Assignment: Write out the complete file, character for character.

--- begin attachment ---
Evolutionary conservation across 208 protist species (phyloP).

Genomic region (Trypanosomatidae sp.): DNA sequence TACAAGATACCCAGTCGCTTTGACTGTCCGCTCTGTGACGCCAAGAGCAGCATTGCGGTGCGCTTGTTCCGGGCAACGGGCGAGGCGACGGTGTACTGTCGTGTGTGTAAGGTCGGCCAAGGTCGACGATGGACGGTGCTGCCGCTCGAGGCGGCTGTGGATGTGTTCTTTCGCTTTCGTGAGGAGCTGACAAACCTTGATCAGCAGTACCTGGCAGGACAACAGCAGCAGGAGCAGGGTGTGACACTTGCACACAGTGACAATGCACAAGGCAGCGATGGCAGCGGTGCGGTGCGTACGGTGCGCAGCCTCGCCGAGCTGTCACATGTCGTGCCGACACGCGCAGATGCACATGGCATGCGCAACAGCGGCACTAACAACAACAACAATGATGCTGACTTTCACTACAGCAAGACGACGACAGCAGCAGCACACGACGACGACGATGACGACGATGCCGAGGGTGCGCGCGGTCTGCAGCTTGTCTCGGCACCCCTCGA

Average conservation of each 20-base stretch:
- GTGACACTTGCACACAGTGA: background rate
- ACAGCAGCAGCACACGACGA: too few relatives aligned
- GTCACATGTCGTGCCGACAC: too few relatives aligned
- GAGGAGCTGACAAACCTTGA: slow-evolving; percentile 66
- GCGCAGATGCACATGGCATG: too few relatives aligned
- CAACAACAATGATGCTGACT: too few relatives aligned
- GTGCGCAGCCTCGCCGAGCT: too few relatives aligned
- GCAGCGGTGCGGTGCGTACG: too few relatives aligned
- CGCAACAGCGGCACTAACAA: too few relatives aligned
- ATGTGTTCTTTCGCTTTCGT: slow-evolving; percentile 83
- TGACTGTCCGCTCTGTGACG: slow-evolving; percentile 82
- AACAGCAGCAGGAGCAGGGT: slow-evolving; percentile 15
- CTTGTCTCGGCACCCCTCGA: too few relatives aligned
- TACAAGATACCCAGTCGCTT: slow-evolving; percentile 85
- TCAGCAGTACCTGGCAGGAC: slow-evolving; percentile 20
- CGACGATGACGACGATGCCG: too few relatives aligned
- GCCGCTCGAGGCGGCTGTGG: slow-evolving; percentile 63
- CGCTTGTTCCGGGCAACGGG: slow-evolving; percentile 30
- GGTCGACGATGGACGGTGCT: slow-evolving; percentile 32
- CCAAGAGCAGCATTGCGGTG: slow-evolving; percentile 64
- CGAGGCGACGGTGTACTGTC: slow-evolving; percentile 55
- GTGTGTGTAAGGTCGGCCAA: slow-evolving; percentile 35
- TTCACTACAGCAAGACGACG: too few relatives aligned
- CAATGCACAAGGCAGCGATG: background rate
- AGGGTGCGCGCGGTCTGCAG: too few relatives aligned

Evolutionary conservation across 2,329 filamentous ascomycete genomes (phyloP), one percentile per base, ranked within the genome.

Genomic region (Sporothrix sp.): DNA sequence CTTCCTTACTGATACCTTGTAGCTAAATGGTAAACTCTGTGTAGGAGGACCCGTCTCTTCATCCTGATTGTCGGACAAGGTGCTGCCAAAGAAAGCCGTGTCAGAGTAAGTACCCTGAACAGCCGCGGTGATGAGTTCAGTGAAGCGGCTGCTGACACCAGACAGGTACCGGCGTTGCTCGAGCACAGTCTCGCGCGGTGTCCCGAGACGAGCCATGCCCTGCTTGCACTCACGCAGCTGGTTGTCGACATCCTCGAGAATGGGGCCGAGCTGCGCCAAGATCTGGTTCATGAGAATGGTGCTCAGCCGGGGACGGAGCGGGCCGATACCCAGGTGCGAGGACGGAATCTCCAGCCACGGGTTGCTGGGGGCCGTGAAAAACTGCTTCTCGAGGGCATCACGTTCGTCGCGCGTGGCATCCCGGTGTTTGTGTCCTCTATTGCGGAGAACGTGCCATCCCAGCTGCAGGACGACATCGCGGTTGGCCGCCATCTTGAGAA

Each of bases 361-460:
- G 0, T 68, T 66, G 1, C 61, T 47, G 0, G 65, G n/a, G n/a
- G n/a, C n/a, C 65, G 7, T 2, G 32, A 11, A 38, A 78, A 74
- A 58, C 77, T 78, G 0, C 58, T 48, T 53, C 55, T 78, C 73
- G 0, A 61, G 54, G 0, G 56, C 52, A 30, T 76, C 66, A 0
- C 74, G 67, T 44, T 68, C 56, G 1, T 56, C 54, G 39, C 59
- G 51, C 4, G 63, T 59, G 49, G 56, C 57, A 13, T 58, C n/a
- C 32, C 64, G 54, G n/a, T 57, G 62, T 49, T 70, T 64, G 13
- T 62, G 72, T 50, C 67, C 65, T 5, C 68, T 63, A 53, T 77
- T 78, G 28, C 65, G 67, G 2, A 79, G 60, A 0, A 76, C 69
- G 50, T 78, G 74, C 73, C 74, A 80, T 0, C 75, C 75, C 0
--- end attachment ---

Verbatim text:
Evolutionary conservation across 208 protist species (phyloP).

Genomic region (Trypanosomatidae sp.): DNA sequence TACAAGATACCCAGTCGCTTTGACTGTCCGCTCTGTGACGCCAAGAGCAGCATTGCGGTGCGCTTGTTCCGGGCAACGGGCGAGGCGACGGTGTACTGTCGTGTGTGTAAGGTCGGCCAAGGTCGACGATGGACGGTGCTGCCGCTCGAGGCGGCTGTGGATGTGTTCTTTCGCTTTCGTGAGGAGCTGACAAACCTTGATCAGCAGTACCTGGCAGGACAACAGCAGCAGGAGCAGGGTGTGACACTTGCACACAGTGACAATGCACAAGGCAGCGATGGCAGCGGTGCGGTGCGTACGGTGCGCAGCCTCGCCGAGCTGTCACATGTCGTGCCGACACGCGCAGATGCACATGGCATGCGCAACAGCGGCACTAACAACAACAACAATGATGCTGACTTTCACTACAGCAAGACGACGACAGCAGCAGCACACGACGACGACGATGACGACGATGCCGAGGGTGCGCGCGGTCTGCAGCTTGTCTCGGCACCCCTCGA

Average conservation of each 20-base stretch:
- GTGACACTTGCACACAGTGA: background rate
- ACAGCAGCAGCACACGACGA: too few relatives aligned
- GTCACATGTCGTGCCGACAC: too few relatives aligned
- GAGGAGCTGACAAACCTTGA: slow-evolving; percentile 66
- GCGCAGATGCACATGGCATG: too few relatives aligned
- CAACAACAATGATGCTGACT: too few relatives aligned
- GTGCGCAGCCTCGCCGAGCT: too few relatives aligned
- GCAGCGGTGCGGTGCGTACG: too few relatives aligned
- CGCAACAGCGGCACTAACAA: too few relatives aligned
- ATGTGTTCTTTCGCTTTCGT: slow-evolving; percentile 83
- TGACTGTCCGCTCTGTGACG: slow-evolving; percentile 82
- AACAGCAGCAGGAGCAGGGT: slow-evolving; percentile 15
- CTTGTCTCGGCACCCCTCGA: too few relatives aligned
- TACAAGATACCCAGTCGCTT: slow-evolving; percentile 85
- TCAGCAGTACCTGGCAGGAC: slow-evolving; percentile 20
- CGACGATGACGACGATGCCG: too few relatives aligned
- GCCGCTCGAGGCGGCTGTGG: slow-evolving; percentile 63
- CGCTTGTTCCGGGCAACGGG: slow-evolving; percentile 30
- GGTCGACGATGGACGGTGCT: slow-evolving; percentile 32
- CCAAGAGCAGCATTGCGGTG: slow-evolving; percentile 64
- CGAGGCGACGGTGTACTGTC: slow-evolving; percentile 55
- GTGTGTGTAAGGTCGGCCAA: slow-evolving; percentile 35
- TTCACTACAGCAAGACGACG: too few relatives aligned
- CAATGCACAAGGCAGCGATG: background rate
- AGGGTGCGCGCGGTCTGCAG: too few relatives aligned

Evolutionary conservation across 2,329 filamentous ascomycete genomes (phyloP), one percentile per base, ranked within the genome.

Genomic region (Sporothrix sp.): DNA sequence CTTCCTTACTGATACCTTGTAGCTAAATGGTAAACTCTGTGTAGGAGGACCCGTCTCTTCATCCTGATTGTCGGACAAGGTGCTGCCAAAGAAAGCCGTGTCAGAGTAAGTACCCTGAACAGCCGCGGTGATGAGTTCAGTGAAGCGGCTGCTGACACCAGACAGGTACCGGCGTTGCTCGAGCACAGTCTCGCGCGGTGTCCCGAGACGAGCCATGCCCTGCTTGCACTCACGCAGCTGGTTGTCGACATCCTCGAGAATGGGGCCGAGCTGCGCCAAGATCTGGTTCATGAGAATGGTGCTCAGCCGGGGACGGAGCGGGCCGATACCCAGGTGCGAGGACGGAATCTCCAGCCACGGGTTGCTGGGGGCCGTGAAAAACTGCTTCTCGAGGGCATCACGTTCGTCGCGCGTGGCATCCCGGTGTTTGTGTCCTCTATTGCGGAGAACGTGCCATCCCAGCTGCAGGACGACATCGCGGTTGGCCGCCATCTTGAGAA

Each of bases 361-460:
- G 0, T 68, T 66, G 1, C 61, T 47, G 0, G 65, G n/a, G n/a
- G n/a, C n/a, C 65, G 7, T 2, G 32, A 11, A 38, A 78, A 74
- A 58, C 77, T 78, G 0, C 58, T 48, T 53, C 55, T 78, C 73
- G 0, A 61, G 54, G 0, G 56, C 52, A 30, T 76, C 66, A 0
- C 74, G 67, T 44, T 68, C 56, G 1, T 56, C 54, G 39, C 59
- G 51, C 4, G 63, T 59, G 49, G 56, C 57, A 13, T 58, C n/a
- C 32, C 64, G 54, G n/a, T 57, G 62, T 49, T 70, T 64, G 13
- T 62, G 72, T 50, C 67, C 65, T 5, C 68, T 63, A 53, T 77
- T 78, G 28, C 65, G 67, G 2, A 79, G 60, A 0, A 76, C 69
- G 50, T 78, G 74, C 73, C 74, A 80, T 0, C 75, C 75, C 0